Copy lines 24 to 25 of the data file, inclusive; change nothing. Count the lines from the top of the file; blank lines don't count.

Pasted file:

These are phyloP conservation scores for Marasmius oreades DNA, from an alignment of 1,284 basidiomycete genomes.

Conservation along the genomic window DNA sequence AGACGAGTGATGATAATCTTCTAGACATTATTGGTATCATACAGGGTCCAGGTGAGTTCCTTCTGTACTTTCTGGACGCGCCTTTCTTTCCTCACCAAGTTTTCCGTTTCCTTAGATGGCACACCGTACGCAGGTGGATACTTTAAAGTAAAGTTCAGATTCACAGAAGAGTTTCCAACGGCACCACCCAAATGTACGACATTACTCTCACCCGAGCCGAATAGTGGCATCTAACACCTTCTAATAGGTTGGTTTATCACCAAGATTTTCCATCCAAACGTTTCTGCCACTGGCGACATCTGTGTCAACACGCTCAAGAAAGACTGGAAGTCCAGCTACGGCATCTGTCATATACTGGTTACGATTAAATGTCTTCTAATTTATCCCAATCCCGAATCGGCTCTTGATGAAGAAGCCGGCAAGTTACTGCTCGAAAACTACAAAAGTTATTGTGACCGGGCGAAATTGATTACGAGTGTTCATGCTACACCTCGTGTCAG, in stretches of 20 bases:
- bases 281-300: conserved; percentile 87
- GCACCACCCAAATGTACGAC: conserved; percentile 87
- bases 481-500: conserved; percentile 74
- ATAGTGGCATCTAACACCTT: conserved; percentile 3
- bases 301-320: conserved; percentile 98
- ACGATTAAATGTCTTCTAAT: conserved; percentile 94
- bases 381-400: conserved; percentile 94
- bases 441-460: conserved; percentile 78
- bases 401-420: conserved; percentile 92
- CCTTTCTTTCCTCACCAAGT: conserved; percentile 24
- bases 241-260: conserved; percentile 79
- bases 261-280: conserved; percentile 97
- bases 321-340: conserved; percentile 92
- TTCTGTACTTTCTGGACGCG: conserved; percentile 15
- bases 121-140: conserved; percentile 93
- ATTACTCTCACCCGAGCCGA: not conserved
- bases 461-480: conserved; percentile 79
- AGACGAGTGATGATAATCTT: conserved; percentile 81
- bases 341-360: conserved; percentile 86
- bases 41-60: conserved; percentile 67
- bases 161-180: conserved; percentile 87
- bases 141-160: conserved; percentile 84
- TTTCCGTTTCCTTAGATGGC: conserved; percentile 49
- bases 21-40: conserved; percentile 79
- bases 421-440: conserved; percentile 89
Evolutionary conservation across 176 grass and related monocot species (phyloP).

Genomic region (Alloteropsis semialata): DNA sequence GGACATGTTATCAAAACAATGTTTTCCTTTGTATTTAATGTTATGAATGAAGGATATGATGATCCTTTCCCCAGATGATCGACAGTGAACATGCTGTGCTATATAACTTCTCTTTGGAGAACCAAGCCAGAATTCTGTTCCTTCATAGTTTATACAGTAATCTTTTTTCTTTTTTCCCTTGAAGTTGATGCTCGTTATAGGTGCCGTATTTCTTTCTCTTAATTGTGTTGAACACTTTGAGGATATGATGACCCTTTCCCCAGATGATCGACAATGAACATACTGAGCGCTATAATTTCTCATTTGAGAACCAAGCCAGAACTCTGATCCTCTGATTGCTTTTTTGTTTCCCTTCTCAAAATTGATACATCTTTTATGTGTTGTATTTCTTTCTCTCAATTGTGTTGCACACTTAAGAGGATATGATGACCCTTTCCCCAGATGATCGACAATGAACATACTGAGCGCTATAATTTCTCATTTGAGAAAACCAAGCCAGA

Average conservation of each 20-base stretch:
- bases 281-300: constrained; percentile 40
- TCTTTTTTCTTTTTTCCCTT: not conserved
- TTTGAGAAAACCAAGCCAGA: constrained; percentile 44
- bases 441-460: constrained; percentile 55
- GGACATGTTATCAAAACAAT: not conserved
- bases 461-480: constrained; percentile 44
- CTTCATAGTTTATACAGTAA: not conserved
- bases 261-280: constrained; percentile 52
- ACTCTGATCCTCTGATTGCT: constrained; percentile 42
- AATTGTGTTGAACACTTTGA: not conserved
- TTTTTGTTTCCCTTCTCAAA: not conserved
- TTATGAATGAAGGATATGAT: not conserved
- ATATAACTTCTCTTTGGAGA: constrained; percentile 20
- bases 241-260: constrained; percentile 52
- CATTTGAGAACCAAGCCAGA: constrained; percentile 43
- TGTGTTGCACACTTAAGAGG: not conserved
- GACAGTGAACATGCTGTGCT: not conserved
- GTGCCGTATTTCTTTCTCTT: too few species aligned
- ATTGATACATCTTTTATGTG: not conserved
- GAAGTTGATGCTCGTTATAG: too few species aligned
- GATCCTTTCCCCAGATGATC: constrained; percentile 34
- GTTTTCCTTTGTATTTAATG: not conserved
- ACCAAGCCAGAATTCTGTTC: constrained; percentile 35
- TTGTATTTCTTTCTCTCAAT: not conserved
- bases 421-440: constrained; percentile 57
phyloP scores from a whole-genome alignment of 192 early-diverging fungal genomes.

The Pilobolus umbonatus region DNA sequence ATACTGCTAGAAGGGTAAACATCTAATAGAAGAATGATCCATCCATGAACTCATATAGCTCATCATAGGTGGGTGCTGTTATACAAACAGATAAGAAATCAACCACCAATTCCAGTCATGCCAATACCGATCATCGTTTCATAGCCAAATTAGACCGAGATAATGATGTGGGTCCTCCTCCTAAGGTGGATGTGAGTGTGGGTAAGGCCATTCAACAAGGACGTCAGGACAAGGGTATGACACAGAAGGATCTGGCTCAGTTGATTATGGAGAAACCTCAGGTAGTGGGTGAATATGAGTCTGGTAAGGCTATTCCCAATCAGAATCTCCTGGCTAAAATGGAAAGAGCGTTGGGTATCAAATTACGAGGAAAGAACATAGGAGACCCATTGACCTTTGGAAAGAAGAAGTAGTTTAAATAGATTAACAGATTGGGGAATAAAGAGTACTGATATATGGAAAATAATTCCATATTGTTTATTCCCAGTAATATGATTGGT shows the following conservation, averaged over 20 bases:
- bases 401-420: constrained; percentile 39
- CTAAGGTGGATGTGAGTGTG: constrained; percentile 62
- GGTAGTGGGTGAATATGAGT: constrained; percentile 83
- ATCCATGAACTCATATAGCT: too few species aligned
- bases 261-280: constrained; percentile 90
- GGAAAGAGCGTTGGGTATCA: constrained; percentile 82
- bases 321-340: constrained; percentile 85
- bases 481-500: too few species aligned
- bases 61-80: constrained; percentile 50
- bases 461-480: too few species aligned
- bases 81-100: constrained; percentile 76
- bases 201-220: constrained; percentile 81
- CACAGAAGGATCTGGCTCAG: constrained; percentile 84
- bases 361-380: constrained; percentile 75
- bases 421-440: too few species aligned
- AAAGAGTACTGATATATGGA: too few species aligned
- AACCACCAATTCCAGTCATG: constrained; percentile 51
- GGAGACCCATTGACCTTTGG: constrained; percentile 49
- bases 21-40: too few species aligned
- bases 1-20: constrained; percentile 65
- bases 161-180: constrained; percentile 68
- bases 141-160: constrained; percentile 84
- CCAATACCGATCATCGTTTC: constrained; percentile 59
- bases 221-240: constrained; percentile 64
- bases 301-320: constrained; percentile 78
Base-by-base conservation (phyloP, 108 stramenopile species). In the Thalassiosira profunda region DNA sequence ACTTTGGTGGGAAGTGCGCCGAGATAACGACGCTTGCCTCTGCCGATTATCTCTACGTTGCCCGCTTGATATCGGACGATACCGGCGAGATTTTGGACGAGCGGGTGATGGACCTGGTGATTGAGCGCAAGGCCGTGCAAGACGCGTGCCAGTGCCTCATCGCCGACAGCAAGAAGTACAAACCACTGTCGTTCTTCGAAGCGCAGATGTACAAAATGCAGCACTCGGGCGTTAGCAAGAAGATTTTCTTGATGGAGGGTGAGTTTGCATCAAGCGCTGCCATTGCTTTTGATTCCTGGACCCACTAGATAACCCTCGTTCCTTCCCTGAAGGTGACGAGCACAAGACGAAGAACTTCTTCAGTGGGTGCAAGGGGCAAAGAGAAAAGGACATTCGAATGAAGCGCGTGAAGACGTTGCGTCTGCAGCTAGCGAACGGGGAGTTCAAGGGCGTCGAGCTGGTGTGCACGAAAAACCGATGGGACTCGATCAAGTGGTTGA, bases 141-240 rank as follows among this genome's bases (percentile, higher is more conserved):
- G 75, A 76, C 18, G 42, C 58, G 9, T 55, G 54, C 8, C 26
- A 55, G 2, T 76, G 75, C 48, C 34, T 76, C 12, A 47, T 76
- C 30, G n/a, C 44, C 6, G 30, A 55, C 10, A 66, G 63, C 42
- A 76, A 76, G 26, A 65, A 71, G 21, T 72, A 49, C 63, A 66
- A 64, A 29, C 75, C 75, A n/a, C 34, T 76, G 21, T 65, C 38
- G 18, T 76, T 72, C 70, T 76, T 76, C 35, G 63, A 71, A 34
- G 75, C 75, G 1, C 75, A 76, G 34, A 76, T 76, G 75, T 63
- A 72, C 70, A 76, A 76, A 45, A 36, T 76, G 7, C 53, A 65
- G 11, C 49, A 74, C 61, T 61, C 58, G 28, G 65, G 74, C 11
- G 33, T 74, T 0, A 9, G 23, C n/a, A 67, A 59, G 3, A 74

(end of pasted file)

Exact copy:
- bases 141-160: conserved; percentile 84
- TTTCCGTTTCCTTAGATGGC: conserved; percentile 49